I found my recipe in Leiths Baking Bible very unsatisfactory, so I turned to the net and found this great recipe and step by step guide for croissant. It is much the same pastry base as for pain au chocolat, and with a few tweaks I had created both croissant and pain au chocolat, what delight. As Mr Hooper and I shared the first offering, we were both struck by how much they tasted like the real thing, we were both stunned into silence, and had to try a few more, just to make sure. My only advice is to put them into the oven in small batches, it wasn't until about the third batch that I had my oven at the right temperature to prevent burning. Also I suggest you have the vacuum cleaner handy, I had made such a floury mess I had to vacuum the entire kitchen, including the benches. If you are planning a quiet weekend at home, and have always wanted to try making pain au chocolat, I would highly recommend giving it a crack. However if you have a favourite patisserie, I would suggest letting the professionals do all the hard work!

Here is some photographic evidence.....
I am so proud, I think I better go and have another one, just to make sure it wasn't all a dream.

Saturday, June 12, 2010

Weekend Random Recipe #2....Pains au chocolat

HELP....This weekend my recipe as selected at random is Pains au Chocolat.....WHAT! I am already onto my second attempt at just getting the dough to double in size, so this could be a very long weekend of desperate attempts to perfect french pasty. The recipe is in Leiths Baking Bible, and the book recommends making bread and regular pastry first. I have made bread before but never pastry, but I am choosing to disregard the advice....sometimes experts don't know everything (I hope!).

Wish me luck....

Thursday, June 10, 2010

Best of the week....Corn and Coriander Pancakes

As I draw towards the end of my first official week of blogging, I am feeling quite reflective about the future prospects of busy peas. If anything it will be very handy to have an on line record of all my fav recipes but I hope that it will eventually be a useful source of scrumptiousness for others as I will persist, Rome was not built in a day (corny I know, but as I said I am feeling reflective!).

So to remain true to the 'Rough Guide' Friday is dedicated to a meal that featured as a highlight from the culinary week that was. This week it has to be the corn pancakes we had for dinner on Wednesday night. Now Mr Hooper is a hard man to please (bearing in mind he is content to eat ham and cheese sammies every single day of his life), and when I asked for his feedback he said they were good, but would be better if I took the corn out, which would essentially make them a pancake, which would mean eating pudding for dinner, which would please him very much.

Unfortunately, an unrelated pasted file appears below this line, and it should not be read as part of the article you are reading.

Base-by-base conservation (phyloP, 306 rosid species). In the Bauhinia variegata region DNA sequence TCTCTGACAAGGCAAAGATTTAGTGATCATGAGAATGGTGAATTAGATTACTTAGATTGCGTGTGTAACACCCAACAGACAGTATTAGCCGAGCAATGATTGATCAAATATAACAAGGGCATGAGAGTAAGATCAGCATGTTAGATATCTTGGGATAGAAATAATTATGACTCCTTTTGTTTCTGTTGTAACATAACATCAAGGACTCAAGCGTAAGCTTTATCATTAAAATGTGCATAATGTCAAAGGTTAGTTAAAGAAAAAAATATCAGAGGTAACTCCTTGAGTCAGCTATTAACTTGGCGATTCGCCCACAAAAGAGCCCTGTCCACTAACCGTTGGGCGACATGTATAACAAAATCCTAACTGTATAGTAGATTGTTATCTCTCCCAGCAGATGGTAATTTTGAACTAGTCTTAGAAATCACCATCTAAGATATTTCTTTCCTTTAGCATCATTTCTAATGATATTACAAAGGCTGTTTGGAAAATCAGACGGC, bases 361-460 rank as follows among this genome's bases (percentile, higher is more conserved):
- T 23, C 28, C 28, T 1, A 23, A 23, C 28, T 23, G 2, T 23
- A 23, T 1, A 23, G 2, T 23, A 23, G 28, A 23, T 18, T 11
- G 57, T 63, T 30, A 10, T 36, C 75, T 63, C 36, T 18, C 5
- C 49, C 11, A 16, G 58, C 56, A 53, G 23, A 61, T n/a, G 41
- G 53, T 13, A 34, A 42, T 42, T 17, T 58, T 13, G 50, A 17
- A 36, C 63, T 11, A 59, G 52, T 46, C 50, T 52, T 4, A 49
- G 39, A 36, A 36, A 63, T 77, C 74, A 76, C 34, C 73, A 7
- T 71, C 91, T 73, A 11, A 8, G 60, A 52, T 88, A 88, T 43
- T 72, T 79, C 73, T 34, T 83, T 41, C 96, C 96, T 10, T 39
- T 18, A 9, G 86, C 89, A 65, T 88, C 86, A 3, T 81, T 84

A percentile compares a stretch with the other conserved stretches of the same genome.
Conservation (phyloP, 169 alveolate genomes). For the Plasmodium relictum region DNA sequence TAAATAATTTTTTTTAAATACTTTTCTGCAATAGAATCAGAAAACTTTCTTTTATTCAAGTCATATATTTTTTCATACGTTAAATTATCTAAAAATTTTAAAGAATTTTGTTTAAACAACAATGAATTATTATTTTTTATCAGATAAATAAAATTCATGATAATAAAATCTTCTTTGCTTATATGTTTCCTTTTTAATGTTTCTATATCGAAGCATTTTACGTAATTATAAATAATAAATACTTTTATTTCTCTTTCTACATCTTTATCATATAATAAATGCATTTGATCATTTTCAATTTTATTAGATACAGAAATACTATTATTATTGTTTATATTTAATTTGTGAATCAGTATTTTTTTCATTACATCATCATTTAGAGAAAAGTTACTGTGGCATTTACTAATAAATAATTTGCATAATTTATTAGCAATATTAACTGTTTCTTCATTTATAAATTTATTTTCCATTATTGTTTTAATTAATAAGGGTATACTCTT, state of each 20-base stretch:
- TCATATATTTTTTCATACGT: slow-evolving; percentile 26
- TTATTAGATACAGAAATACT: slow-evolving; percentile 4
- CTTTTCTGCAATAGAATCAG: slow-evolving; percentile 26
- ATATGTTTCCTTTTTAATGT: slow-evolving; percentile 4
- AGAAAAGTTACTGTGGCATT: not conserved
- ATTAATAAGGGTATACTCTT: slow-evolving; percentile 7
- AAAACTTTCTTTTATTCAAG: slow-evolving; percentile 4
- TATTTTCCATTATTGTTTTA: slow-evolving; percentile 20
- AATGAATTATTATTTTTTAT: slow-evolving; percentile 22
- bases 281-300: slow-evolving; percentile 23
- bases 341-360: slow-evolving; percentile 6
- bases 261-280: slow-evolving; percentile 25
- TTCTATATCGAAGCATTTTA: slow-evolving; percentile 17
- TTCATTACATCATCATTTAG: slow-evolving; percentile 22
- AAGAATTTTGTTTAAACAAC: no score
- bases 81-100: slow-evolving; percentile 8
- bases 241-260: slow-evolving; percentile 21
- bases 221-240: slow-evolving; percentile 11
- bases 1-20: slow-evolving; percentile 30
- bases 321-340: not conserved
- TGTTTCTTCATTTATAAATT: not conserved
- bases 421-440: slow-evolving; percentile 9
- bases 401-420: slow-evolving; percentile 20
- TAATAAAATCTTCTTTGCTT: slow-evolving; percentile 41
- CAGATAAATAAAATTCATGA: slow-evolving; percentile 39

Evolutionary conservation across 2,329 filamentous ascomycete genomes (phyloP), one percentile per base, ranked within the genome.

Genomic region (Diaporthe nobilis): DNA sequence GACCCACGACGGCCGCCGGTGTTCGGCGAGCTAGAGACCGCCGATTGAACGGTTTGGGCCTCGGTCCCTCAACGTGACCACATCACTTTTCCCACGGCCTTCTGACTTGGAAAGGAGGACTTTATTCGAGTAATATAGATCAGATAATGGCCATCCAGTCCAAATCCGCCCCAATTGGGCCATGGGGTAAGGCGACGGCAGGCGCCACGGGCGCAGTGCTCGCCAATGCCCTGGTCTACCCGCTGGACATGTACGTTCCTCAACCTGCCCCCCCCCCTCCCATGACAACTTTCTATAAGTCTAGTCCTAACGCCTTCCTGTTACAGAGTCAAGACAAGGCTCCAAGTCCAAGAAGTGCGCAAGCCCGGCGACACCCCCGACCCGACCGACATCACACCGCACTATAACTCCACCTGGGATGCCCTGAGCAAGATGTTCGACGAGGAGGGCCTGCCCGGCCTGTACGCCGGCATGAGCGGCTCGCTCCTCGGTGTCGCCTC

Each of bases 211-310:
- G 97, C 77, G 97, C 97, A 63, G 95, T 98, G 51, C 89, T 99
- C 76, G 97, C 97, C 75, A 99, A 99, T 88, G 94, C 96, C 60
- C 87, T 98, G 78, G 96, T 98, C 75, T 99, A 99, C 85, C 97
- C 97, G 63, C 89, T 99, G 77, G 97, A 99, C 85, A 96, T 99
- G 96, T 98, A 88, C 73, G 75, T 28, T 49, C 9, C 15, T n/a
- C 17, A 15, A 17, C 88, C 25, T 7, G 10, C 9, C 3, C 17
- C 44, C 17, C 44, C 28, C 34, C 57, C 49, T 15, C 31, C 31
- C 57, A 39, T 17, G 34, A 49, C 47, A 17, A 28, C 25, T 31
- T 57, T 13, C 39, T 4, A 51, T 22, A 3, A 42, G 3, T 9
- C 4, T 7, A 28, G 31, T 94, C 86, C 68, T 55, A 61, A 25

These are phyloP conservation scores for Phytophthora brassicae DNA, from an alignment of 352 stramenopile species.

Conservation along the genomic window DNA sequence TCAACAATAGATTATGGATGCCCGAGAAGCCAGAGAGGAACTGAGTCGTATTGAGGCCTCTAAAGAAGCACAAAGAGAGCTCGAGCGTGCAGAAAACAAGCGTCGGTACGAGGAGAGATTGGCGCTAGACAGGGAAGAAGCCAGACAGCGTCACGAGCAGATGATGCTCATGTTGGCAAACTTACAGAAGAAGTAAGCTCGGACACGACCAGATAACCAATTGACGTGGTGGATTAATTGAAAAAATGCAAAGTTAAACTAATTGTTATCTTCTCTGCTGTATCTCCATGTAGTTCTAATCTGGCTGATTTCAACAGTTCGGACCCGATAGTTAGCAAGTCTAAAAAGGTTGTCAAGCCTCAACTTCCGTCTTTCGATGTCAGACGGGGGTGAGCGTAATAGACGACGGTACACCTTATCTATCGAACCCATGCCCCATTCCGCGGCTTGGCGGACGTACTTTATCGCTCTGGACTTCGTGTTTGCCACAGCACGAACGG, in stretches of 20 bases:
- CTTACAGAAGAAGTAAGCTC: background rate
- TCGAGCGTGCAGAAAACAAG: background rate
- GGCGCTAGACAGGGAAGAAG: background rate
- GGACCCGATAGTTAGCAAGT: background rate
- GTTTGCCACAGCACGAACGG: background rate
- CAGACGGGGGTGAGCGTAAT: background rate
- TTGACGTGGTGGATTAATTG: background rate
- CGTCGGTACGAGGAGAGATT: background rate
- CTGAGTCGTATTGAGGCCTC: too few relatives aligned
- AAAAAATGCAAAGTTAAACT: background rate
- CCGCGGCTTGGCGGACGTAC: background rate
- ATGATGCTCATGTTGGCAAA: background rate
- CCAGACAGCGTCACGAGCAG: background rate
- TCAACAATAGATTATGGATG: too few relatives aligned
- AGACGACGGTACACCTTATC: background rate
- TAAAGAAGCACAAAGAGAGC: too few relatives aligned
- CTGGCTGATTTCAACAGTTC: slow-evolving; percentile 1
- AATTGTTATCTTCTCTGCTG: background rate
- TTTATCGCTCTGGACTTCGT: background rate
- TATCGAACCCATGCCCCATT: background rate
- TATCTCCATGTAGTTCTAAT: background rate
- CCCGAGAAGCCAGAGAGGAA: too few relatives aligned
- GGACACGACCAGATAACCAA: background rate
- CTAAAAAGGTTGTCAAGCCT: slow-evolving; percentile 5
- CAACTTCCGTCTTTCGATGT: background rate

I love pancakes, and have modified a pancake recipe a little to create these delicious savoury treats....

1 cup self raising FLOUR
1/4 cup POLENTA
1/2 tspn BAKING SODA
1/2 cup chopped CORIANDER leaves
1 tspn fresh CHILI, deseeded and sliced
1/4 tspn SALT
1 can whole kernel CORN drained
40g melted BUTTER

With a whisk, mix everything together in a bowl except the melted butter. Just before you start cooking the pancakes, add the butter and whisk until well mixed.

Warm the oven up and have a tray ready to put the pancakes in while you cook them all. Add some butter to a frying pan and melt, don't let the pan get too hot as you will end up with black pancakes. Spoon mixture onto a well buttered frying pan, wait till bubbles appear and then flip. You want them to be a lovely golden colour.

If you don't have polenta in the pantry, just leave it out, I found it gives the pancakes slightly more texture and bite, but they will still be tasty without it.

We ate these with some strips of streaky bacon, cooked until crispy....divine! Along with a salad of baby spinach leaves, tomato and red onion. These would also be fantastic as miniature pancakes served as a nibbly snack before dinner, topped with perhaps a dollop of sour cream.

I can't wait for my random recipe to be selected tonight! Have a fabulous Friday.

Tuesday, June 8, 2010

Weekend Randomness......Lovely easy caramelle with ricotta, basil and black olives